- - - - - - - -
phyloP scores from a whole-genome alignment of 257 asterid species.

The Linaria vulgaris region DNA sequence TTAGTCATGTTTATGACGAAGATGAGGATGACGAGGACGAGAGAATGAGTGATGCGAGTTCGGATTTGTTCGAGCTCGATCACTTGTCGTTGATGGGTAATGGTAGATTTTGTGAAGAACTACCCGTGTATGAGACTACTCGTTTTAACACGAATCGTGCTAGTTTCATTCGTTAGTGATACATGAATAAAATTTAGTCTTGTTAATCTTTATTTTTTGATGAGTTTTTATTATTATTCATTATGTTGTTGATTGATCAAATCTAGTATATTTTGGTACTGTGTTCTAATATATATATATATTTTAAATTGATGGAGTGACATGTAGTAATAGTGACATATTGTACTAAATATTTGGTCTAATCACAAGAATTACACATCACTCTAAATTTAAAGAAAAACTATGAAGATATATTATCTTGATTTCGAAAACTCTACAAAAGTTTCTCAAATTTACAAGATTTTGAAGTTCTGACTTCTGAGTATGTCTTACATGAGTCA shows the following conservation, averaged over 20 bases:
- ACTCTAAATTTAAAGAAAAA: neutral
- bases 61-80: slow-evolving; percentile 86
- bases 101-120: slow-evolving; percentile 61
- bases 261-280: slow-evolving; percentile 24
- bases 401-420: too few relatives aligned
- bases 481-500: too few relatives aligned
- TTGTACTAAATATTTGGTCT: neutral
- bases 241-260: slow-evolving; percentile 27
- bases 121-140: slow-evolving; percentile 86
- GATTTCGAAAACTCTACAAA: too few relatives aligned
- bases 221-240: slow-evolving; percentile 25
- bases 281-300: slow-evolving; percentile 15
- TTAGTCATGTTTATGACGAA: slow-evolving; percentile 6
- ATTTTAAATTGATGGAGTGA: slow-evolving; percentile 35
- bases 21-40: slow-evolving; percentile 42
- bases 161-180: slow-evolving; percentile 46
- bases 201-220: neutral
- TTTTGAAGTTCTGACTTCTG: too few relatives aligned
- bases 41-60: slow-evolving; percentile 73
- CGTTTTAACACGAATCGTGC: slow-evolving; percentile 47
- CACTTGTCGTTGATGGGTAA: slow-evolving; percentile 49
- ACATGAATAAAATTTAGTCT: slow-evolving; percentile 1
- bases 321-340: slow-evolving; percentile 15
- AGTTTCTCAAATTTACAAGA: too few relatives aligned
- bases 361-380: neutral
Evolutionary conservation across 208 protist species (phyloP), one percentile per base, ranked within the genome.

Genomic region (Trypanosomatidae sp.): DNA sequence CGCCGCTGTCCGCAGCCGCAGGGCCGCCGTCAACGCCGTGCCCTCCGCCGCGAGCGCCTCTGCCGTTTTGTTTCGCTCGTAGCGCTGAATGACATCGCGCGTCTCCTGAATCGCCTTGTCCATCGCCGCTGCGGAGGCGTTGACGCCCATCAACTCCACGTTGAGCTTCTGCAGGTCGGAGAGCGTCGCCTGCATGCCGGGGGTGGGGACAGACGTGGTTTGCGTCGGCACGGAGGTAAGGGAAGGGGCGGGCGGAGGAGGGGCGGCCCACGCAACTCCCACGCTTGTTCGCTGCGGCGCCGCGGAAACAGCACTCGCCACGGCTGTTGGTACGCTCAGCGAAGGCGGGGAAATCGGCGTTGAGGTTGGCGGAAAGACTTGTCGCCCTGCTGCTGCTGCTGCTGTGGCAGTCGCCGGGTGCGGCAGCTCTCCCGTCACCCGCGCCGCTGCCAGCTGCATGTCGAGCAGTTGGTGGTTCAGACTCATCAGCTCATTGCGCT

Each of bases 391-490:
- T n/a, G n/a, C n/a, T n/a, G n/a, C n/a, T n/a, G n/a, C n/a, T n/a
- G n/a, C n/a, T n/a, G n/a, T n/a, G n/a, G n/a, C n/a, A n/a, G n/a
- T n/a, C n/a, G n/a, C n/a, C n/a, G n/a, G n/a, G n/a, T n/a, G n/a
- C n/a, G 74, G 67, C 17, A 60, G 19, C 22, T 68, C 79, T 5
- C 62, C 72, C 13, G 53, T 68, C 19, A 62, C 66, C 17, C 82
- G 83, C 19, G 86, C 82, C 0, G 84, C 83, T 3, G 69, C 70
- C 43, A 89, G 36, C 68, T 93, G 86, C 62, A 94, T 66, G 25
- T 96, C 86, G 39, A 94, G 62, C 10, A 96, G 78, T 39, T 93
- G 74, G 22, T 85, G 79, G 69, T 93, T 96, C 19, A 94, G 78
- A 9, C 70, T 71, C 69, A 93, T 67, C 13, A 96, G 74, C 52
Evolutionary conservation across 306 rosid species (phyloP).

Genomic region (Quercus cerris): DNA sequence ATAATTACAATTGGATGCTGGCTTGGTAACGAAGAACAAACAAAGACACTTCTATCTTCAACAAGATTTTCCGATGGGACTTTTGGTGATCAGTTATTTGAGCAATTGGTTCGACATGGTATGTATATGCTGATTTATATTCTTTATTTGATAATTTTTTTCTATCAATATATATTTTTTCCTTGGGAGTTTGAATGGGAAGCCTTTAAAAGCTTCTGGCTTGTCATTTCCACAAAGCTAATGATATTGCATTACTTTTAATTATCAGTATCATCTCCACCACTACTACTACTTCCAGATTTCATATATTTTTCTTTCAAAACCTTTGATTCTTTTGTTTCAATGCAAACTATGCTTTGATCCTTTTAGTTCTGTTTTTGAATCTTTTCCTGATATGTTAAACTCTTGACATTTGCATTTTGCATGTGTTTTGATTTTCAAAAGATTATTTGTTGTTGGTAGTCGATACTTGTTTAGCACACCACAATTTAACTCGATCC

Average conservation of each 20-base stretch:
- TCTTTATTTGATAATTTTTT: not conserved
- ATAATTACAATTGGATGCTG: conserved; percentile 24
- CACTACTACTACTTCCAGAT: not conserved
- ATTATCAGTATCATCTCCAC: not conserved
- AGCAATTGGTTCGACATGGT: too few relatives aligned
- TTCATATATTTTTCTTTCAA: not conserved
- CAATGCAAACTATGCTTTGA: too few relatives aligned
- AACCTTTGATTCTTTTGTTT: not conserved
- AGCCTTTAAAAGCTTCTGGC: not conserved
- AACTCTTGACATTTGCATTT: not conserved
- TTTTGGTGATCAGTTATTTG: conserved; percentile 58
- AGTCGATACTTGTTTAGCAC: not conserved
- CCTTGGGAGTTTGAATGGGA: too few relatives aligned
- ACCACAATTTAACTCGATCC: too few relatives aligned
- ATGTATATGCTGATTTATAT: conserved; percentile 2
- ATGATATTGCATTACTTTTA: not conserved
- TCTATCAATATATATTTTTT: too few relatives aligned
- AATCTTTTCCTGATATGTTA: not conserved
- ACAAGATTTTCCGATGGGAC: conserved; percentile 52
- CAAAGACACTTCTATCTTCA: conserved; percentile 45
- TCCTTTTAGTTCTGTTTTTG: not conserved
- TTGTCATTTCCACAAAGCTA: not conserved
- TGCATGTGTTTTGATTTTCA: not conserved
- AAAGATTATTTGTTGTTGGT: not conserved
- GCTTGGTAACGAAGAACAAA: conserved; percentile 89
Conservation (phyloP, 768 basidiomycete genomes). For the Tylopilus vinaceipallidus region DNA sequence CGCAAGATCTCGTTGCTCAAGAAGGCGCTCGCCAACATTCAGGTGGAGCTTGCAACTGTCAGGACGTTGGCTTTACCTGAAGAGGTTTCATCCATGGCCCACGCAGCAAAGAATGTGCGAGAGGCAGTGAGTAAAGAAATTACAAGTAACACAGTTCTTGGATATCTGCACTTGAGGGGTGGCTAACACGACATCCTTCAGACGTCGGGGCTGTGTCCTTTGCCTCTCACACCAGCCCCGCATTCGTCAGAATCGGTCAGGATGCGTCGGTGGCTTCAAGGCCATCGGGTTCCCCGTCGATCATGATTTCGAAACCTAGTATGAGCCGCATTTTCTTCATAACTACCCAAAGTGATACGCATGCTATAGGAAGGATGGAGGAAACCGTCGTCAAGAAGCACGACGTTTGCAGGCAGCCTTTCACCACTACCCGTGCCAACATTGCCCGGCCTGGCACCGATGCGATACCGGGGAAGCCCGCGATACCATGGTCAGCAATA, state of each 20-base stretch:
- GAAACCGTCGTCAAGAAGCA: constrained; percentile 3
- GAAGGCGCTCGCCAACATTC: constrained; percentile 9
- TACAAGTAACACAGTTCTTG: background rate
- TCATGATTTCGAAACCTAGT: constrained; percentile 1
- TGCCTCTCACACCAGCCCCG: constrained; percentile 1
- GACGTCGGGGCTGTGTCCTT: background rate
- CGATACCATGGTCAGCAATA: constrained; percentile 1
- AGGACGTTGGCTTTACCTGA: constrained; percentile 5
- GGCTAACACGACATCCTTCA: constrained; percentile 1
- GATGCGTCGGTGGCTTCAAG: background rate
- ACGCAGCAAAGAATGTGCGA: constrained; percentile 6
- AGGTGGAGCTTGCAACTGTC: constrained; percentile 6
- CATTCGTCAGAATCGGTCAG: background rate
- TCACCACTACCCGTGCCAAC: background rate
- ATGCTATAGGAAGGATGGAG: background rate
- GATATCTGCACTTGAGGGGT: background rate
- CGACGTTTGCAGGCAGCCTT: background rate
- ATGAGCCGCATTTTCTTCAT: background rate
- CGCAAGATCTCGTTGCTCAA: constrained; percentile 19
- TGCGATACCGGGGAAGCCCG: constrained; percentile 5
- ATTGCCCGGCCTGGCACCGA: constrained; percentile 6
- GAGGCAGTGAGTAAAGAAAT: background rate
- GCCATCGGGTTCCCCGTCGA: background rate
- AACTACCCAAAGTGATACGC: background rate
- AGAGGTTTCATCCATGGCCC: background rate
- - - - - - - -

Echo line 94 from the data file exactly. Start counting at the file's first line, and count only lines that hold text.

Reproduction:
- AGAGGTTTCATCCATGGCCC: background rate